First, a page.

reusable bags, plastic bags, bag ban, recycling, andrew cuomo, policy, wastePhoto credit: Mr.TinDC via flickr cc

If stores don’t have paper bags available to purchase, they can sell reusable bags, defined as hand- or machine-washable bags having at least one strap, which can hold at least 22 pounds and be used a minimum of 125 times for the duration of the bag’s useful lifespan. However, the stores mentioned above are not required to provide any bags at all.

What about exceptions? The following uses of plastic bags are exempt from the ban:

  • containing or wrapping uncooked meat, fish, or poultry
  • packaging bulk items such as fruits, vegetables, grains, or candy
  • holding food sliced or prepared to order
  • newspaper deliveries
  • bags sold in bulk to a consumer at the point of sale
  • trash bags
  • food storage bags
  • garment bags
  • bags prepackaged for sale to a customer (as in trash bags or freezer bags)
  • carry out or delivery by restaurants, taverns, or similar food service establishments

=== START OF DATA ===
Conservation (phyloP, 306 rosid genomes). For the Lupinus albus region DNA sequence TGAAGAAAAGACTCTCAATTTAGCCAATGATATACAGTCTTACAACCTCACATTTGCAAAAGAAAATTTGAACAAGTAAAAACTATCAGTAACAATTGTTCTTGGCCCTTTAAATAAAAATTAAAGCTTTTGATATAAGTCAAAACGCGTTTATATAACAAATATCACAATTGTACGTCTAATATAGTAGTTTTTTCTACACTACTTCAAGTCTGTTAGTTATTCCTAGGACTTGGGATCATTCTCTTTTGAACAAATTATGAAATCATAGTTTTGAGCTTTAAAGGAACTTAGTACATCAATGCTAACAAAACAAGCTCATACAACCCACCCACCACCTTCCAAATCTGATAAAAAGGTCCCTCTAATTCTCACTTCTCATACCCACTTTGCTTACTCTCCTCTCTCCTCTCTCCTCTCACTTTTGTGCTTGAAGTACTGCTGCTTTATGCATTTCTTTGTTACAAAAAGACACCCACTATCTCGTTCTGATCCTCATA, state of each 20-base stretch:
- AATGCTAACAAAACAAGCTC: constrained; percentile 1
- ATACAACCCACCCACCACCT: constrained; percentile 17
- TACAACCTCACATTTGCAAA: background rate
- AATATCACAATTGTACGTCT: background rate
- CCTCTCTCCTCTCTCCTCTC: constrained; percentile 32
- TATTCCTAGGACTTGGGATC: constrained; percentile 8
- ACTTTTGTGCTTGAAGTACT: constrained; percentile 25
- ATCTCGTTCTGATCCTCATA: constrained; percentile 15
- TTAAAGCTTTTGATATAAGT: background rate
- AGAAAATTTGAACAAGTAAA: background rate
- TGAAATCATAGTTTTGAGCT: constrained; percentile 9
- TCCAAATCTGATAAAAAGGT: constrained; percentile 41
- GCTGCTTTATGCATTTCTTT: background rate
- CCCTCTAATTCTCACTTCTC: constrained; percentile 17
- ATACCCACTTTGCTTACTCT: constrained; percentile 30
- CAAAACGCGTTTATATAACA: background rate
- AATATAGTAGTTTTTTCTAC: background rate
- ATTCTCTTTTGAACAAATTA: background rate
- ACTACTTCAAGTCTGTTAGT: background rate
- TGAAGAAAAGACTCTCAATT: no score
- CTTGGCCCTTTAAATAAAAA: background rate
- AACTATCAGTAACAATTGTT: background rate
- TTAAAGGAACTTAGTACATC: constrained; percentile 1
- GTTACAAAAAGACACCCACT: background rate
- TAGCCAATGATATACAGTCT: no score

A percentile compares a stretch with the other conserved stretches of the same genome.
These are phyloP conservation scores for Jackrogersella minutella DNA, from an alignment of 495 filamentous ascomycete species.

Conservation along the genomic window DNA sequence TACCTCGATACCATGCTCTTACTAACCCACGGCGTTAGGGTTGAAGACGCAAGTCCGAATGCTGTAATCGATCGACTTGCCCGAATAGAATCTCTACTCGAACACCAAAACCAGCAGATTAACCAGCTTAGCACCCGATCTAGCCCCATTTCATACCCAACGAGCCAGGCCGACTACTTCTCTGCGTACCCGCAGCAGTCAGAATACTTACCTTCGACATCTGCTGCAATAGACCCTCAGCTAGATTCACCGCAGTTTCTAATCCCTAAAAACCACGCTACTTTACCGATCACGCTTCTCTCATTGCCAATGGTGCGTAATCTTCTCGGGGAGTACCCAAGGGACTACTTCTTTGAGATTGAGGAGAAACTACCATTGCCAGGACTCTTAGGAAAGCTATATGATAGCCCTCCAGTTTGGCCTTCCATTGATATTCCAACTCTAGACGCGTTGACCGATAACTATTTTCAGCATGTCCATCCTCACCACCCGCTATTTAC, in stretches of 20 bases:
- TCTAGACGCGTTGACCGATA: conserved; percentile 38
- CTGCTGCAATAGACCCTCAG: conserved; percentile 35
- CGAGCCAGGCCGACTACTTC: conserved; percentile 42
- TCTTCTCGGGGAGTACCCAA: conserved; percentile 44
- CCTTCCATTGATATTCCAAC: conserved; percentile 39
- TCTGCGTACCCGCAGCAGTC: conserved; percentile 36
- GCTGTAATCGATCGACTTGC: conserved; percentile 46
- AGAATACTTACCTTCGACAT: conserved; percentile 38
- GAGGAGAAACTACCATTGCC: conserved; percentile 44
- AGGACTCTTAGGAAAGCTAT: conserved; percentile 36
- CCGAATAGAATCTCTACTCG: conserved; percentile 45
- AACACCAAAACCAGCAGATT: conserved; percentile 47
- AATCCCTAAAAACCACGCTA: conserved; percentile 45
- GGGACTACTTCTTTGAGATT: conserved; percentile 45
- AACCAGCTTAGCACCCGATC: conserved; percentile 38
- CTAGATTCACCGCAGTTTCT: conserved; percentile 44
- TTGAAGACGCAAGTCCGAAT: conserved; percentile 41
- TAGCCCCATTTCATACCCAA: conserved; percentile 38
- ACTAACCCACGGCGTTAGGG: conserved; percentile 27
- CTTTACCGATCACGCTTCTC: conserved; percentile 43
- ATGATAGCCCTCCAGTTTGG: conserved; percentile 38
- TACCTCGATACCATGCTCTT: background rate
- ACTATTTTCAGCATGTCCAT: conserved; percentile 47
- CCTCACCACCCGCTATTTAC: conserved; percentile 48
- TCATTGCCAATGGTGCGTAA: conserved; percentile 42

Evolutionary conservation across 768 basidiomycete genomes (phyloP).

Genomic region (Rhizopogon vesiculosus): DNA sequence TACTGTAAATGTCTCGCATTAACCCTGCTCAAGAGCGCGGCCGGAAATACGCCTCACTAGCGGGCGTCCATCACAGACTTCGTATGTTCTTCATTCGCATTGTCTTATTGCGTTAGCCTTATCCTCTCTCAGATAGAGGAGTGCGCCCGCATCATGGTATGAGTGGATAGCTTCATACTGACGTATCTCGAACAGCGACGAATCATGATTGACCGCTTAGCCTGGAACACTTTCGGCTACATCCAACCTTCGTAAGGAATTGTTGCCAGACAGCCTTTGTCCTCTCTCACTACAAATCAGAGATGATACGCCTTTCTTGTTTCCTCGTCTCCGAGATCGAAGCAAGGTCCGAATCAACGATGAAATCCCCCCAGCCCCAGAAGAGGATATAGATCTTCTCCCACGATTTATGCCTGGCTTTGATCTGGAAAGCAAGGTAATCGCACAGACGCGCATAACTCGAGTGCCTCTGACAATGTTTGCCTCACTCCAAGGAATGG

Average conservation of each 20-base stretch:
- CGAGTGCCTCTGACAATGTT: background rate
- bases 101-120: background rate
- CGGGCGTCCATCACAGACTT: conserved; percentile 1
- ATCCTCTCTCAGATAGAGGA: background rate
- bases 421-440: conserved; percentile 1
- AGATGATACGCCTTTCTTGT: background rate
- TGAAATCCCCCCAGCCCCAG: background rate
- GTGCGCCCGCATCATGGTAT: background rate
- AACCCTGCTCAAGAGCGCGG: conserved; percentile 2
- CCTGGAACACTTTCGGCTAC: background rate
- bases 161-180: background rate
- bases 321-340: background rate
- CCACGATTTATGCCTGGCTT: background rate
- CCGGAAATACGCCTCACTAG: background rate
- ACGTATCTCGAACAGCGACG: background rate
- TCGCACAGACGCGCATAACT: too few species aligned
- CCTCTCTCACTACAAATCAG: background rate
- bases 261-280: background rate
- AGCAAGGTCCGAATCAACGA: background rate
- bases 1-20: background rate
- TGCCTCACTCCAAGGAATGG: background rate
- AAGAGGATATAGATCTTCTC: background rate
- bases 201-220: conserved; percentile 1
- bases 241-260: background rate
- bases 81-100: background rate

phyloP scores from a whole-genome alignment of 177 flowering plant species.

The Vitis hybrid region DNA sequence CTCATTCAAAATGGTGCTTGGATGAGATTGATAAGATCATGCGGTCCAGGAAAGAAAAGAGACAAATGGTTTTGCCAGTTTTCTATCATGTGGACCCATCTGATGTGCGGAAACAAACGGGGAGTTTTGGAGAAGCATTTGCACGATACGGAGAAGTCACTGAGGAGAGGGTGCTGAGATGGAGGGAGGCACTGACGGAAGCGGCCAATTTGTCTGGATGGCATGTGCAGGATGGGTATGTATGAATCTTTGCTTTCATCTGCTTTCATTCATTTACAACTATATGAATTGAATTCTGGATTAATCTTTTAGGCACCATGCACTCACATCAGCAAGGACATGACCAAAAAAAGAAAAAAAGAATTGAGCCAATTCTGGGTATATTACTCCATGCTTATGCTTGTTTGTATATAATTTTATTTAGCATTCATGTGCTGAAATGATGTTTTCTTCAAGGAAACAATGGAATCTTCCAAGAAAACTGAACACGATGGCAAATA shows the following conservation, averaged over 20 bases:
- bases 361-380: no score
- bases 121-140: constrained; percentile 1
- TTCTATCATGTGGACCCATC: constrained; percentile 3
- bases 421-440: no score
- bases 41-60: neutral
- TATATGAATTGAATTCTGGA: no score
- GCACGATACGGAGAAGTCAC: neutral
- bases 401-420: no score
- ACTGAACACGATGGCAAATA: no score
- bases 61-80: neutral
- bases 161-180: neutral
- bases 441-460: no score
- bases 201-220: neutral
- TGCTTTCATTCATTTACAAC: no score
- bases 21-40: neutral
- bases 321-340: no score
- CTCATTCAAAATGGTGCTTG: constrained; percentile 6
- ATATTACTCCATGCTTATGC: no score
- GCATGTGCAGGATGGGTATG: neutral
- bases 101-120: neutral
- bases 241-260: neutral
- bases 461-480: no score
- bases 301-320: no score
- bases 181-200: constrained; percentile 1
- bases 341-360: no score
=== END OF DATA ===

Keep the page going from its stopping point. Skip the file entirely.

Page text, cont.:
• bags holding prescription drugs from pharmacies

What are we hoping to accomplish with this brave new legislation? When the bill was passed banning the bags, Cuomo said in a statement that “these bags have blighted our environment and clogged our waterways,” and that the plan would “protect our natural resources for future generations of New Yorkers.”

According to Forbes, the Environmental Protection Agency estimates that 80 percent of the plastic found in oceans began life on land and that by 2050 the world’s oceans will hold more plastic by weight than fish. Plus, it takes 12 million barrels of oil each year to make all the plastic bags we use. In 2014, the United States used an estimated 100 billion single-use plastic shopping bags; the average American family used 1,500 single-use plastic bags annually. And New York, California, and Hawaii combined account for over 60 million Americans, about 18 percent of the population of the United States.